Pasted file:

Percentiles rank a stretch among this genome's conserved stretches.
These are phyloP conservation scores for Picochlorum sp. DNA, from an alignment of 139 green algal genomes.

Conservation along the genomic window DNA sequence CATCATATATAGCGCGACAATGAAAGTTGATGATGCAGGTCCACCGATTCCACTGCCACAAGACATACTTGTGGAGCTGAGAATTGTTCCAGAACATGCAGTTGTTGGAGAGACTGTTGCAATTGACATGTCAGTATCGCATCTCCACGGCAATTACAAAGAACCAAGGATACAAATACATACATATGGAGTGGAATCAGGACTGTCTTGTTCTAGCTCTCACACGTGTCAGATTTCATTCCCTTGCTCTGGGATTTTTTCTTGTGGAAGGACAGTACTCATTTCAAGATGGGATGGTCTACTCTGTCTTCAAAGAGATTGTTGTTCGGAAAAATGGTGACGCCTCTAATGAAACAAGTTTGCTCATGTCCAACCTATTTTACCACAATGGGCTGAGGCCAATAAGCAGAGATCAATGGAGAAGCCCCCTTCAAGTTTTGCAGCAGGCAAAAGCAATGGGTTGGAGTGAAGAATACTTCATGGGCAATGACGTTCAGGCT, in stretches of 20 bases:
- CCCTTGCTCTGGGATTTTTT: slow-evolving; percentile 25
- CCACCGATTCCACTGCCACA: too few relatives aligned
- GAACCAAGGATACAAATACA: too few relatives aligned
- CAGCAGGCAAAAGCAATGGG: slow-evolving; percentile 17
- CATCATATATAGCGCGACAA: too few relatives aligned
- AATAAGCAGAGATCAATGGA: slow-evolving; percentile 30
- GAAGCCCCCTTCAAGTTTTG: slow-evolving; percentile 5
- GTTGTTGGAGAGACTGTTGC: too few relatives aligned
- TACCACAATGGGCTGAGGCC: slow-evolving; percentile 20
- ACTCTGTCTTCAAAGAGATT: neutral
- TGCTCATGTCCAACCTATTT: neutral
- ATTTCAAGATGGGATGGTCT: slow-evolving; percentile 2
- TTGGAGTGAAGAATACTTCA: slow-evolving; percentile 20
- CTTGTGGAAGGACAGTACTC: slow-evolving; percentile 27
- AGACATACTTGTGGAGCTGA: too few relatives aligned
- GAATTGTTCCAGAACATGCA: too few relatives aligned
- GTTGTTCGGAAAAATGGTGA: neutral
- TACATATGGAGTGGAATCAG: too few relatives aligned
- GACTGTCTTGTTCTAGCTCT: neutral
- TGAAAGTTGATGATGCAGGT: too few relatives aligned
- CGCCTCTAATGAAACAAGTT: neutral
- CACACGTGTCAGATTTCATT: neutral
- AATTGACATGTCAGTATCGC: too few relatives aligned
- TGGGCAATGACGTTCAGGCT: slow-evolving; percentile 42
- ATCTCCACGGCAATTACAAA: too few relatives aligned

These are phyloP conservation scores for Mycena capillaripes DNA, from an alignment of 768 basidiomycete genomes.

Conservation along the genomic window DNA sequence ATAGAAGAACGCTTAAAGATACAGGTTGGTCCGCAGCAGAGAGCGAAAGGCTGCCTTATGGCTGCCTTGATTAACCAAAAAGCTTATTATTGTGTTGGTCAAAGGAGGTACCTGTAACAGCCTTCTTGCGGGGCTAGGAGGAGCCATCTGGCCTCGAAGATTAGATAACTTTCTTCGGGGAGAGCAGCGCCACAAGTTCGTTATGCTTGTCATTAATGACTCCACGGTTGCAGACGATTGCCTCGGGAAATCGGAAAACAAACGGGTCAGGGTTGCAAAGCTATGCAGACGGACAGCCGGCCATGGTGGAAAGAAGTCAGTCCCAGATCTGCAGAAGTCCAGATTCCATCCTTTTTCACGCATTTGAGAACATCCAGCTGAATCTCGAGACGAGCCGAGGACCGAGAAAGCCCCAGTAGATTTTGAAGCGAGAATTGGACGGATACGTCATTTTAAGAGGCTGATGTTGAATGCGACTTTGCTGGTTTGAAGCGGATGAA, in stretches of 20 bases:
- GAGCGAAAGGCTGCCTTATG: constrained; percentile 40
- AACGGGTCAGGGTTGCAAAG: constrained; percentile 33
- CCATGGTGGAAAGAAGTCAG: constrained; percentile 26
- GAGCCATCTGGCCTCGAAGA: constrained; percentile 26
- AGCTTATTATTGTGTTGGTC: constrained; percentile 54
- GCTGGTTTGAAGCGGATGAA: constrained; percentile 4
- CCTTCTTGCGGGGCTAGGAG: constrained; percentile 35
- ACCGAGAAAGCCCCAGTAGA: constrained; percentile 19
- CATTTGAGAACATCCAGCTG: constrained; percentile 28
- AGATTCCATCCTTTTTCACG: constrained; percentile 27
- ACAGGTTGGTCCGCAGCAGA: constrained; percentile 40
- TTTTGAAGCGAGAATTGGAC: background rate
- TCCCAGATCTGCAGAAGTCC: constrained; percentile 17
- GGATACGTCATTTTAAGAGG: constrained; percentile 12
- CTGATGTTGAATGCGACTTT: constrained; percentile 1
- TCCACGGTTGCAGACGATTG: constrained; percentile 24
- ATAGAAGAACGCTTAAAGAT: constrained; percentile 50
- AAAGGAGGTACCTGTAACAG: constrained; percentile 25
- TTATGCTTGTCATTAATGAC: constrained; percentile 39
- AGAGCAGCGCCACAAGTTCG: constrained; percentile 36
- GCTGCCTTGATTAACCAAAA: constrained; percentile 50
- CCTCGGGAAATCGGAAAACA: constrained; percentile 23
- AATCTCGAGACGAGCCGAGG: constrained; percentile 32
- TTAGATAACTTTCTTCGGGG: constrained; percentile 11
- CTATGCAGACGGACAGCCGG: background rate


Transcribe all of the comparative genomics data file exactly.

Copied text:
Percentiles rank a stretch among this genome's conserved stretches.
These are phyloP conservation scores for Picochlorum sp. DNA, from an alignment of 139 green algal genomes.

Conservation along the genomic window DNA sequence CATCATATATAGCGCGACAATGAAAGTTGATGATGCAGGTCCACCGATTCCACTGCCACAAGACATACTTGTGGAGCTGAGAATTGTTCCAGAACATGCAGTTGTTGGAGAGACTGTTGCAATTGACATGTCAGTATCGCATCTCCACGGCAATTACAAAGAACCAAGGATACAAATACATACATATGGAGTGGAATCAGGACTGTCTTGTTCTAGCTCTCACACGTGTCAGATTTCATTCCCTTGCTCTGGGATTTTTTCTTGTGGAAGGACAGTACTCATTTCAAGATGGGATGGTCTACTCTGTCTTCAAAGAGATTGTTGTTCGGAAAAATGGTGACGCCTCTAATGAAACAAGTTTGCTCATGTCCAACCTATTTTACCACAATGGGCTGAGGCCAATAAGCAGAGATCAATGGAGAAGCCCCCTTCAAGTTTTGCAGCAGGCAAAAGCAATGGGTTGGAGTGAAGAATACTTCATGGGCAATGACGTTCAGGCT, in stretches of 20 bases:
- CCCTTGCTCTGGGATTTTTT: slow-evolving; percentile 25
- CCACCGATTCCACTGCCACA: too few relatives aligned
- GAACCAAGGATACAAATACA: too few relatives aligned
- CAGCAGGCAAAAGCAATGGG: slow-evolving; percentile 17
- CATCATATATAGCGCGACAA: too few relatives aligned
- AATAAGCAGAGATCAATGGA: slow-evolving; percentile 30
- GAAGCCCCCTTCAAGTTTTG: slow-evolving; percentile 5
- GTTGTTGGAGAGACTGTTGC: too few relatives aligned
- TACCACAATGGGCTGAGGCC: slow-evolving; percentile 20
- ACTCTGTCTTCAAAGAGATT: neutral
- TGCTCATGTCCAACCTATTT: neutral
- ATTTCAAGATGGGATGGTCT: slow-evolving; percentile 2
- TTGGAGTGAAGAATACTTCA: slow-evolving; percentile 20
- CTTGTGGAAGGACAGTACTC: slow-evolving; percentile 27
- AGACATACTTGTGGAGCTGA: too few relatives aligned
- GAATTGTTCCAGAACATGCA: too few relatives aligned
- GTTGTTCGGAAAAATGGTGA: neutral
- TACATATGGAGTGGAATCAG: too few relatives aligned
- GACTGTCTTGTTCTAGCTCT: neutral
- TGAAAGTTGATGATGCAGGT: too few relatives aligned
- CGCCTCTAATGAAACAAGTT: neutral
- CACACGTGTCAGATTTCATT: neutral
- AATTGACATGTCAGTATCGC: too few relatives aligned
- TGGGCAATGACGTTCAGGCT: slow-evolving; percentile 42
- ATCTCCACGGCAATTACAAA: too few relatives aligned

These are phyloP conservation scores for Mycena capillaripes DNA, from an alignment of 768 basidiomycete genomes.

Conservation along the genomic window DNA sequence ATAGAAGAACGCTTAAAGATACAGGTTGGTCCGCAGCAGAGAGCGAAAGGCTGCCTTATGGCTGCCTTGATTAACCAAAAAGCTTATTATTGTGTTGGTCAAAGGAGGTACCTGTAACAGCCTTCTTGCGGGGCTAGGAGGAGCCATCTGGCCTCGAAGATTAGATAACTTTCTTCGGGGAGAGCAGCGCCACAAGTTCGTTATGCTTGTCATTAATGACTCCACGGTTGCAGACGATTGCCTCGGGAAATCGGAAAACAAACGGGTCAGGGTTGCAAAGCTATGCAGACGGACAGCCGGCCATGGTGGAAAGAAGTCAGTCCCAGATCTGCAGAAGTCCAGATTCCATCCTTTTTCACGCATTTGAGAACATCCAGCTGAATCTCGAGACGAGCCGAGGACCGAGAAAGCCCCAGTAGATTTTGAAGCGAGAATTGGACGGATACGTCATTTTAAGAGGCTGATGTTGAATGCGACTTTGCTGGTTTGAAGCGGATGAA, in stretches of 20 bases:
- GAGCGAAAGGCTGCCTTATG: constrained; percentile 40
- AACGGGTCAGGGTTGCAAAG: constrained; percentile 33
- CCATGGTGGAAAGAAGTCAG: constrained; percentile 26
- GAGCCATCTGGCCTCGAAGA: constrained; percentile 26
- AGCTTATTATTGTGTTGGTC: constrained; percentile 54
- GCTGGTTTGAAGCGGATGAA: constrained; percentile 4
- CCTTCTTGCGGGGCTAGGAG: constrained; percentile 35
- ACCGAGAAAGCCCCAGTAGA: constrained; percentile 19
- CATTTGAGAACATCCAGCTG: constrained; percentile 28
- AGATTCCATCCTTTTTCACG: constrained; percentile 27
- ACAGGTTGGTCCGCAGCAGA: constrained; percentile 40
- TTTTGAAGCGAGAATTGGAC: background rate
- TCCCAGATCTGCAGAAGTCC: constrained; percentile 17
- GGATACGTCATTTTAAGAGG: constrained; percentile 12
- CTGATGTTGAATGCGACTTT: constrained; percentile 1
- TCCACGGTTGCAGACGATTG: constrained; percentile 24
- ATAGAAGAACGCTTAAAGAT: constrained; percentile 50
- AAAGGAGGTACCTGTAACAG: constrained; percentile 25
- TTATGCTTGTCATTAATGAC: constrained; percentile 39
- AGAGCAGCGCCACAAGTTCG: constrained; percentile 36
- GCTGCCTTGATTAACCAAAA: constrained; percentile 50
- CCTCGGGAAATCGGAAAACA: constrained; percentile 23
- AATCTCGAGACGAGCCGAGG: constrained; percentile 32
- TTAGATAACTTTCTTCGGGG: constrained; percentile 11
- CTATGCAGACGGACAGCCGG: background rate